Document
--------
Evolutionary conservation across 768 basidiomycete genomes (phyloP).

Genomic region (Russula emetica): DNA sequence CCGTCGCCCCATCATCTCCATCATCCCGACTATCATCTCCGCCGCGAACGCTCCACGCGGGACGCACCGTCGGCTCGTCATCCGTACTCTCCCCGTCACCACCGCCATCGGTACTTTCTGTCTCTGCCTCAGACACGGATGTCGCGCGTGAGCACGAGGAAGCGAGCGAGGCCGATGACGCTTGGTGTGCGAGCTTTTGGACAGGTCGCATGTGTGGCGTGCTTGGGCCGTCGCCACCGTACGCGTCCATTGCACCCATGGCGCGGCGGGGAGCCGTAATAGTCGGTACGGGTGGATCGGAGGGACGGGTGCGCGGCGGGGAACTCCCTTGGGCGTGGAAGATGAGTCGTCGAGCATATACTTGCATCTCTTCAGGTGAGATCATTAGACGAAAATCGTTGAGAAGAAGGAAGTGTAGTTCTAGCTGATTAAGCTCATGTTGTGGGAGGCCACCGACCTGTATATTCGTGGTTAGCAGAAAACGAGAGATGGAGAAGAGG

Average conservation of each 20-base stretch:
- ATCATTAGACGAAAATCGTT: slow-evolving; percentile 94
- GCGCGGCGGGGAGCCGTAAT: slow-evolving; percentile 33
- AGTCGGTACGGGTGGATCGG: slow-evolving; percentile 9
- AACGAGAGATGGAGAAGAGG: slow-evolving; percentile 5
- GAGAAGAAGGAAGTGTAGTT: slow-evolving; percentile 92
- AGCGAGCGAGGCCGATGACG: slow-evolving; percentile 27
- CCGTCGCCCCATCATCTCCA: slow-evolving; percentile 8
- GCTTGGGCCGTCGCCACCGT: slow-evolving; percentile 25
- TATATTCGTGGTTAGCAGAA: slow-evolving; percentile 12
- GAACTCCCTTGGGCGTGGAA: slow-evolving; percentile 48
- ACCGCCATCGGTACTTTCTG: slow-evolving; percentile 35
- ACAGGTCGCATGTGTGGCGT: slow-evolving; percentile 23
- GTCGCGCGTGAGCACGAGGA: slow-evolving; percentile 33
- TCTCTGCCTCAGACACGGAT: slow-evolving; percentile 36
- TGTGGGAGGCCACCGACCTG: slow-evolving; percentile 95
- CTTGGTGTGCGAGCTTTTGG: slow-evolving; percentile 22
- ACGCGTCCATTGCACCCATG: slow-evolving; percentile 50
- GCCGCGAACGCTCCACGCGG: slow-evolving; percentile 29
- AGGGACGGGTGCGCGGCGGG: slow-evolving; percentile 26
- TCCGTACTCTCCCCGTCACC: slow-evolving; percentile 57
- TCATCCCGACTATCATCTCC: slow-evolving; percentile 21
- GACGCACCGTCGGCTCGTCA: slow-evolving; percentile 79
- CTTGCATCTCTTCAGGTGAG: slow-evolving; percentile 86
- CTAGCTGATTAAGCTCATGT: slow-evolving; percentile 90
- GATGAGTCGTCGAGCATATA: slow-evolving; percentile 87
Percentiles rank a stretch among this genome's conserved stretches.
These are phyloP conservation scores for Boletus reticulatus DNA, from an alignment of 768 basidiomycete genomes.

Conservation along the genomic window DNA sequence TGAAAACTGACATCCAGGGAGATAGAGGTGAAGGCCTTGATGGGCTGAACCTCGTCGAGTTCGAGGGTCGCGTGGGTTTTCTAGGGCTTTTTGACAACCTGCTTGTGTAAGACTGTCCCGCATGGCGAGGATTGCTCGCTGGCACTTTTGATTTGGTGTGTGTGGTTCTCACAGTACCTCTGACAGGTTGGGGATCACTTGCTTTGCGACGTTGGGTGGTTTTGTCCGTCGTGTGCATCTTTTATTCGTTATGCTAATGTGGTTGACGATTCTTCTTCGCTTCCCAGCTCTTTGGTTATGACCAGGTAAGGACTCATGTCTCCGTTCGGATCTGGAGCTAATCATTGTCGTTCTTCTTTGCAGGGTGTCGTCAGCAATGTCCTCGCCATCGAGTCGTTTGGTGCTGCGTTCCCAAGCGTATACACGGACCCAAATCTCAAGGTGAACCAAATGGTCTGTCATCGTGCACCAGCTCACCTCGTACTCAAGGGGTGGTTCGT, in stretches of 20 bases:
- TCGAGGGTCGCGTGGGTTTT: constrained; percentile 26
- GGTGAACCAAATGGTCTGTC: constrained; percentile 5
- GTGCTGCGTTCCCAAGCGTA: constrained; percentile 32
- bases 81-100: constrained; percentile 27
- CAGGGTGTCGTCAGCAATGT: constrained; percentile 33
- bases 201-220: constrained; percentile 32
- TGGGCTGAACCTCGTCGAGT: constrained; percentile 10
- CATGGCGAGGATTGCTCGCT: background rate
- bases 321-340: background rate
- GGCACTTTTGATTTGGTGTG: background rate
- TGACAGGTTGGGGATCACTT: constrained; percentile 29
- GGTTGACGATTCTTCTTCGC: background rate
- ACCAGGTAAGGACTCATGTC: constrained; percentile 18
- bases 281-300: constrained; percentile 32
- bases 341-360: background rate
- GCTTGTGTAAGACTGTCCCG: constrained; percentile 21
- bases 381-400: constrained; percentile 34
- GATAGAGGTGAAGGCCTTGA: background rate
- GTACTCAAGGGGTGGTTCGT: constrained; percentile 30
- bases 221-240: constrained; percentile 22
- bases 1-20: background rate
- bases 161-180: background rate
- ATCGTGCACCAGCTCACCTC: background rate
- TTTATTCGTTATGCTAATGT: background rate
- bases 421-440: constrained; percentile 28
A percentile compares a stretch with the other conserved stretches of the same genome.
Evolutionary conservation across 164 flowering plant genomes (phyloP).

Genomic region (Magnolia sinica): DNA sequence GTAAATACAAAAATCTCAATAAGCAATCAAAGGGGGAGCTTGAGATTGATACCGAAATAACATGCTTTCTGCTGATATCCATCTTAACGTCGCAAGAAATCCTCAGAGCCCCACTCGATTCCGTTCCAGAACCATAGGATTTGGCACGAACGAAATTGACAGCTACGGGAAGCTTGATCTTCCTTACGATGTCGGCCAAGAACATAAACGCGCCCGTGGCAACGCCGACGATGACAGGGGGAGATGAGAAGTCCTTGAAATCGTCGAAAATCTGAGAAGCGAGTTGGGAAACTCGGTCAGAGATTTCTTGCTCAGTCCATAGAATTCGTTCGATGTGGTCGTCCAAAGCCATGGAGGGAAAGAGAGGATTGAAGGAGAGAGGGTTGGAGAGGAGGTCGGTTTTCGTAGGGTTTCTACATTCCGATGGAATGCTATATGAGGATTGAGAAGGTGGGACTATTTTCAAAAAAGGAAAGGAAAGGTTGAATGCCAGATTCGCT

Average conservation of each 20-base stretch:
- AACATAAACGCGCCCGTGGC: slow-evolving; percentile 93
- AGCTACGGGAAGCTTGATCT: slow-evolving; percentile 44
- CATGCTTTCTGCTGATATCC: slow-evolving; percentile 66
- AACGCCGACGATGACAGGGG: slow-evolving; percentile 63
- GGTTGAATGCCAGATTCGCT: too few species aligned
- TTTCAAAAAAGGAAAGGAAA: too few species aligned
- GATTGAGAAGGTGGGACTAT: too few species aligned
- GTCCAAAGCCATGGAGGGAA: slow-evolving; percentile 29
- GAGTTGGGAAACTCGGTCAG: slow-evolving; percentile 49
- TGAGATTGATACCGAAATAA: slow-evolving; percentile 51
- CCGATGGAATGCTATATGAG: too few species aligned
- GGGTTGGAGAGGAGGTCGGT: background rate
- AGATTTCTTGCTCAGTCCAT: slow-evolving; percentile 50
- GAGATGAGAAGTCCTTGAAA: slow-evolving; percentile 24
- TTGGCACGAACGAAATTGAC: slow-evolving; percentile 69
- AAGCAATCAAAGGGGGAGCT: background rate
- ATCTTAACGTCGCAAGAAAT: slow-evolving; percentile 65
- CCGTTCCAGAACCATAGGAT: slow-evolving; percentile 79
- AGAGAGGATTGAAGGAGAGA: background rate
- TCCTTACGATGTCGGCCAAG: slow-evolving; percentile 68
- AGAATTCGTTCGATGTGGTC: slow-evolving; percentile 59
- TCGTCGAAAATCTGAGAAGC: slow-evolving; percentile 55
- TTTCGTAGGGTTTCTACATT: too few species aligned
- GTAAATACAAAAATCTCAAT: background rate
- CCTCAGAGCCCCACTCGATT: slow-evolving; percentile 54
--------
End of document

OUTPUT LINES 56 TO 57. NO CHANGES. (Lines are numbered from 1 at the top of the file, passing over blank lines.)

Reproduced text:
- bases 421-440: constrained; percentile 28
A percentile compares a stretch with the other conserved stretches of the same genome.